[00:18:03] That’s honestly one of the most exciting parts about working at Bizzabo versus my agency is that access to so many more events to know where the trends are going. That really it’s helping me hone in on exactly what is the most important stuff for everyone to focus on.
[00:18:21] Rachel Moore: Alright, let us get to know you and let our listeners get to know you a little bit better.
[00:18:25] Can you name an item that you forgot for a work event that caused some panic?
[00:18:31] Will Curran: Yeah. Like, oh my God, I let once left my laptop at home on a flight trip. I think I was either working in an event or I think I had to be working events, obviously to be traveling, but I totally left my laptop. I’m trying to remember. I think I just did the trip without it. I ran off my phone for like literally this whole entire thing.
[00:18:51] I think I had to like borrow someone’s laptop. That one was really, really hard.
[00:18:55] Rachel Moore: Is there anything you’re listening to, watching or reading these days that you can’t put down?
[00:19:02] Will Curran: Ooh. You know, I again, this has to do with my realizing I need to continue learning and get back in that groove of things because I used to listen to a ton of different podcasts. I used to listen a lot of audio books.
[00:19:13] I used to read a lot. I’ll go really left field on this one. Is this genre of music called Space Bass. And it’s you know, like if you ever heard of dubstep before, like Dubsteps kind of like trend is growing into this kind of like harder rock style, like head banger style of music. But there’s a sub genre called Space Bass or Freeform Bass. That’s centered around artists like Liquid Stranger and things like that, that are very funky and weird. And I’m very much exploring this idea of like, what even defines music and what sounds actually create music. And I know for a lot of people who don’t listen to electronic music, it’s gonna sound like complete noise to them, but for me it’s like there’s a lot of journeys and emotion in it, and there’s it’s almost exploring this like this sometimes more emotional side of music, like, one of the quotes is like, it’s weird how moments can somehow be spoiled unless we photograph them. And there’s like stuff like that, like You know, that’s stuff that I think was missing for music for me a lot ways ’cause you know, growing up I was grunge and emo high high school kid and flogging Molly punk music. But then like, now you kind of look at these like deeper philosophical conversations. I think it’s really, really fascinating. It makes me like rethink what music is.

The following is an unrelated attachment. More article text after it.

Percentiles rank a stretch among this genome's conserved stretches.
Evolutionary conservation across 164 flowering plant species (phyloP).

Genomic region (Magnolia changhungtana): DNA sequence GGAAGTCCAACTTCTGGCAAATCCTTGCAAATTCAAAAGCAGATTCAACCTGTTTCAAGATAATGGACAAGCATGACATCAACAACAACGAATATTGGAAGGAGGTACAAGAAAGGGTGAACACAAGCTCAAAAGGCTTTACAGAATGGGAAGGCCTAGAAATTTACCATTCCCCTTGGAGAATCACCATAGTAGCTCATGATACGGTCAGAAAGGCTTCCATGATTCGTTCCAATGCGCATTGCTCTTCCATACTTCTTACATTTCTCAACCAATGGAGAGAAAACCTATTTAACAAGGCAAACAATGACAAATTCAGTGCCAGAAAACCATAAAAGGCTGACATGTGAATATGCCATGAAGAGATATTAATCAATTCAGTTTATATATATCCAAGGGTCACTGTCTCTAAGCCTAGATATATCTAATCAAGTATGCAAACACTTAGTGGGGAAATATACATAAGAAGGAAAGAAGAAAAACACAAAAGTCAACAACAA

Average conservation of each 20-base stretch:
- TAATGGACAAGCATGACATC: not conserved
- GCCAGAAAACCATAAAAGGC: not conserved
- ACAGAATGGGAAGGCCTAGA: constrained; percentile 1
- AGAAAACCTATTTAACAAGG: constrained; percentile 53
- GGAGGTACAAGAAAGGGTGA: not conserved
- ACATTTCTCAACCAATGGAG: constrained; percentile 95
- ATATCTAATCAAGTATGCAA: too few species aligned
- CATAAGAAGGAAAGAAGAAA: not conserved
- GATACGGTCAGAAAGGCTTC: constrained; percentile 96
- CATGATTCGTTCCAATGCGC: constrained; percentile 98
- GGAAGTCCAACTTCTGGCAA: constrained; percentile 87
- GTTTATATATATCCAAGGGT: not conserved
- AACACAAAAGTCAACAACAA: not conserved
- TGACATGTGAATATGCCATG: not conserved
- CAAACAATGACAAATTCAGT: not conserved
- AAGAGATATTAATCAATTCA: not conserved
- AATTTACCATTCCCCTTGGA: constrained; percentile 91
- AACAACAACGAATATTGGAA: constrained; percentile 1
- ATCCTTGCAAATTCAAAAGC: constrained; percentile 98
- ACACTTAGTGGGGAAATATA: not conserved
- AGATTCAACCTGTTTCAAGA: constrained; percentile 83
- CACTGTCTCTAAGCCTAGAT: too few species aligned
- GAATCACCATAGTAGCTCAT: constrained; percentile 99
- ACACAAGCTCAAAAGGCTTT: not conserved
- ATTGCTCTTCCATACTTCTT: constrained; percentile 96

[00:20:24] Rachel Moore: Is there a particular social post or a piece of media or a hot take about events that you found interesting lately?
[00:20:32] Will Curran: Ooh. I mean like I love just shooting out hot takes and sometimes just wondering if it sticks. What’s really been interesting for me recently has been trying to understand history better.